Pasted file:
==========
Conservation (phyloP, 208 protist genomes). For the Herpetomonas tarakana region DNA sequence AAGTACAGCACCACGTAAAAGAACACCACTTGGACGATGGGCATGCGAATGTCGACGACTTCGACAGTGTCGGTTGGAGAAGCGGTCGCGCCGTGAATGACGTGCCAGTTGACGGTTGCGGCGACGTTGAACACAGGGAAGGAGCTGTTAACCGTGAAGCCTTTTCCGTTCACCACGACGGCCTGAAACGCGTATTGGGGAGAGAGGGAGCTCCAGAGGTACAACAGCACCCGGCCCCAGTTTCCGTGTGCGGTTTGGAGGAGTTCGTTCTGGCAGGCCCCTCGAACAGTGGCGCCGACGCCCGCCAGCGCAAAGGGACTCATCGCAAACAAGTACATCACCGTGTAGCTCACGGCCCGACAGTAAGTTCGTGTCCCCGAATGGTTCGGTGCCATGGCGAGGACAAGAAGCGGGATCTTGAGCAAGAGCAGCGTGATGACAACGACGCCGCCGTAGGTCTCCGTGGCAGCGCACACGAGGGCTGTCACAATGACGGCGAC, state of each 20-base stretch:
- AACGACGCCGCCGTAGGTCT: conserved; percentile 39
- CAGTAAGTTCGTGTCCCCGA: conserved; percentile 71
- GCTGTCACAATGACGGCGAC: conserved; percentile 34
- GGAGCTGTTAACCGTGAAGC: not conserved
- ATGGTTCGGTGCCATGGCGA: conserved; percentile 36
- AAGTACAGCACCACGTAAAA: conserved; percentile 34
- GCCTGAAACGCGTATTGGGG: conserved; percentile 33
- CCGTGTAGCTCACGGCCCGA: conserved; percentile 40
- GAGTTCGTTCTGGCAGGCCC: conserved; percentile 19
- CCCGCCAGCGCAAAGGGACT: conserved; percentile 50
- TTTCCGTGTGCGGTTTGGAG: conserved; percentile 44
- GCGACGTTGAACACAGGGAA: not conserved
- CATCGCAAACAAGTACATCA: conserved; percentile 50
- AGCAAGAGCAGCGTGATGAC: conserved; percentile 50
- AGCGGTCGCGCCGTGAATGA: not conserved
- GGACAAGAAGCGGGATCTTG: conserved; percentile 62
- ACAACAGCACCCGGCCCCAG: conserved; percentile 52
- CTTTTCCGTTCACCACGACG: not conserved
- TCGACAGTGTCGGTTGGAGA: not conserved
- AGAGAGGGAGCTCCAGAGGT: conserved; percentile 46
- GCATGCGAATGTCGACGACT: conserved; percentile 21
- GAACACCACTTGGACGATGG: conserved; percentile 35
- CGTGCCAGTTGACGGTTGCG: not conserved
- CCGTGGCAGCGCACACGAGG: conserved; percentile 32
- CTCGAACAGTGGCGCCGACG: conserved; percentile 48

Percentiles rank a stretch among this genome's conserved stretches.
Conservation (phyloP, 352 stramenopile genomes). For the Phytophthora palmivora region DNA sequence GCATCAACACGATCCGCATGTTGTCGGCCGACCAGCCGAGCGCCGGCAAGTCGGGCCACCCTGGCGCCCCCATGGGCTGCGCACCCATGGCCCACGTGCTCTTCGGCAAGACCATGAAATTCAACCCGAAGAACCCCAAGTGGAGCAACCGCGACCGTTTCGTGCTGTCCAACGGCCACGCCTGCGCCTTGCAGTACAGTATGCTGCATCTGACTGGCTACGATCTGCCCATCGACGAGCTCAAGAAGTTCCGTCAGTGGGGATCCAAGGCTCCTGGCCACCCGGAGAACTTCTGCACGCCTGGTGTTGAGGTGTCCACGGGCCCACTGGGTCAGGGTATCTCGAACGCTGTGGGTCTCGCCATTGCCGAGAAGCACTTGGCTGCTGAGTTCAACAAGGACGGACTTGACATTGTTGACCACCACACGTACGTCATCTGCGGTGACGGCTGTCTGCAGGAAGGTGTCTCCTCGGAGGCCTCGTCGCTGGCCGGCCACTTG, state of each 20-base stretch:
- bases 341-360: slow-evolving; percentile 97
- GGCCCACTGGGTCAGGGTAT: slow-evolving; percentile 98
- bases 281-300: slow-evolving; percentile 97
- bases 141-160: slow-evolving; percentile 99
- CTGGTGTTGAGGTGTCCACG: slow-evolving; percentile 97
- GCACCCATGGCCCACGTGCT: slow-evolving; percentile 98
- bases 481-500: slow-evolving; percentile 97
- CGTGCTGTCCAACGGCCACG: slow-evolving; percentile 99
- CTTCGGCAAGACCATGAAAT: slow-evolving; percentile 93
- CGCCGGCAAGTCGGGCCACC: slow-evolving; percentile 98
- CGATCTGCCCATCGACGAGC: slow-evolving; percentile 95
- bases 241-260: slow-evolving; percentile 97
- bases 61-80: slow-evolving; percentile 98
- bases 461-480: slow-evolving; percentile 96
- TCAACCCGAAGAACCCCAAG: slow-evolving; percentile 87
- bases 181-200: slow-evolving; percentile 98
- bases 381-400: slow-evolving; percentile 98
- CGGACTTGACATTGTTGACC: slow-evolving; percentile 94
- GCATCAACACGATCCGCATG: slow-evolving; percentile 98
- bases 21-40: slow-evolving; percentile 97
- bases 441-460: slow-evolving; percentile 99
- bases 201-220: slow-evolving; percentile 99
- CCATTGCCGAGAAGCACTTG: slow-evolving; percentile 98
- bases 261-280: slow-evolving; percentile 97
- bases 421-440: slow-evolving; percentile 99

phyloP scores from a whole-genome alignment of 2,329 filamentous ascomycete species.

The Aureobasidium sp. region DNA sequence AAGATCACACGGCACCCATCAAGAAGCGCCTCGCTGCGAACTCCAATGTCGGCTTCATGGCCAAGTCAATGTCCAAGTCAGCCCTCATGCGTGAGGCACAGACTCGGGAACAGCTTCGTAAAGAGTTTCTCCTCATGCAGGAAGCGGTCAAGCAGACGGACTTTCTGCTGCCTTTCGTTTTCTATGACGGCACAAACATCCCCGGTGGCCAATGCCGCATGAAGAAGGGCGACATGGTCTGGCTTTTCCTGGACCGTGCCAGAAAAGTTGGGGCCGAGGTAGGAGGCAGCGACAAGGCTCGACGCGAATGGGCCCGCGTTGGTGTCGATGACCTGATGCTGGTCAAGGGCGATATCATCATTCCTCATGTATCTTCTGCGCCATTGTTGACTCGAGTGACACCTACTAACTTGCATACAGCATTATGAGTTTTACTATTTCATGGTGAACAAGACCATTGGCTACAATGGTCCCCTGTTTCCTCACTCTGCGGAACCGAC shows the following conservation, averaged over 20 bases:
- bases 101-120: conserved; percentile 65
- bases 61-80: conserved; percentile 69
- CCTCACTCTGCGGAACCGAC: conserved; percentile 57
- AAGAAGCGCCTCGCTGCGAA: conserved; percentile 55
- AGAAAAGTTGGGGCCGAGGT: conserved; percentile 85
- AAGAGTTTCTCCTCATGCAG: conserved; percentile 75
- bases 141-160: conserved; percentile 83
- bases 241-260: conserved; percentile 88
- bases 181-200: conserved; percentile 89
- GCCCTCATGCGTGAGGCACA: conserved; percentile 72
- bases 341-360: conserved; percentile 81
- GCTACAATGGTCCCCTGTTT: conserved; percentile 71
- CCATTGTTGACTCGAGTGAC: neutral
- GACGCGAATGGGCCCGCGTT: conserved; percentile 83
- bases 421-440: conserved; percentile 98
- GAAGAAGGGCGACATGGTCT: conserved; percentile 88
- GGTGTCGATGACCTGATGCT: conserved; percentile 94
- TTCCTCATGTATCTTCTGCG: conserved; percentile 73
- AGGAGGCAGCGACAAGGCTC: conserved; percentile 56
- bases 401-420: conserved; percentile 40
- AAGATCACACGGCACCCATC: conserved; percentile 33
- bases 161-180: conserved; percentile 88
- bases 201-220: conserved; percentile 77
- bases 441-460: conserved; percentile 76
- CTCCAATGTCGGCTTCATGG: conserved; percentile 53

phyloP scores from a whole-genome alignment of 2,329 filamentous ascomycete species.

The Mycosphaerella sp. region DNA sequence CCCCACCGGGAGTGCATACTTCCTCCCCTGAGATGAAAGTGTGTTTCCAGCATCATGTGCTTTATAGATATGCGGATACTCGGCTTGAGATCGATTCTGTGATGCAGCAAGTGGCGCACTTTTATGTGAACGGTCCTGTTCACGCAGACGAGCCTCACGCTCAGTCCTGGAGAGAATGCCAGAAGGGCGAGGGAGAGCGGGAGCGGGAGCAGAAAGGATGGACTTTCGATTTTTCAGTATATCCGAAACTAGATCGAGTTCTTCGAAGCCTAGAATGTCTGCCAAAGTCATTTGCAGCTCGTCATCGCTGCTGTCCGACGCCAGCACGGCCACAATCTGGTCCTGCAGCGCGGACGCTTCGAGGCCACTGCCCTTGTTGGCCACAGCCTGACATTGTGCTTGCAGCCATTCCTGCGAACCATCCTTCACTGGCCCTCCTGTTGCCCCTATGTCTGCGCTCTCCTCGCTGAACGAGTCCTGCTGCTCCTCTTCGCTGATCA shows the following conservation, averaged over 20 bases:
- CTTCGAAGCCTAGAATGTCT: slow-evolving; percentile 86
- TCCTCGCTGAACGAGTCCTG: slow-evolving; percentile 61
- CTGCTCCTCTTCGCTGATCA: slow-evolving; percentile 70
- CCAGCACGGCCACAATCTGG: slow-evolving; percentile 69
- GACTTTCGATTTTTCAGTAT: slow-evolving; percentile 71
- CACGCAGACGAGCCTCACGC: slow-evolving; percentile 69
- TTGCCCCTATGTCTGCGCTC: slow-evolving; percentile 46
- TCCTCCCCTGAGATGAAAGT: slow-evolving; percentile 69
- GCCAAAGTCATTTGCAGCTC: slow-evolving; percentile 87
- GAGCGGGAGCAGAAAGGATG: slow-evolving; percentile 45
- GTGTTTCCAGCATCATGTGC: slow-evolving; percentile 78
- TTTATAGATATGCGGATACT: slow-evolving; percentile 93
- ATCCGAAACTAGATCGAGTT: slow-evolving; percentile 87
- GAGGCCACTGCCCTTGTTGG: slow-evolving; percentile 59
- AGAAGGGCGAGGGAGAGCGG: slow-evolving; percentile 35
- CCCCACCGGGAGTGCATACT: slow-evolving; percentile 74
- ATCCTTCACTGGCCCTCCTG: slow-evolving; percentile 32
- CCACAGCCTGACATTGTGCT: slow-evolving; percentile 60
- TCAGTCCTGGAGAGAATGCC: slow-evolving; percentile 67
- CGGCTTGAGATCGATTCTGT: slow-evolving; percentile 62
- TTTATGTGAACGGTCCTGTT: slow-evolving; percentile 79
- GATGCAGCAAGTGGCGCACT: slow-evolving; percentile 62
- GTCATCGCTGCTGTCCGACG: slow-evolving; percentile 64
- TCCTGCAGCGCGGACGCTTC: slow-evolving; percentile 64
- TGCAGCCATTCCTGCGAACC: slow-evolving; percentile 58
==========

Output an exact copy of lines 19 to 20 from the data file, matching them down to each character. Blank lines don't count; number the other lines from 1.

- CTTTTCCGTTCACCACGACG: not conserved
- TCGACAGTGTCGGTTGGAGA: not conserved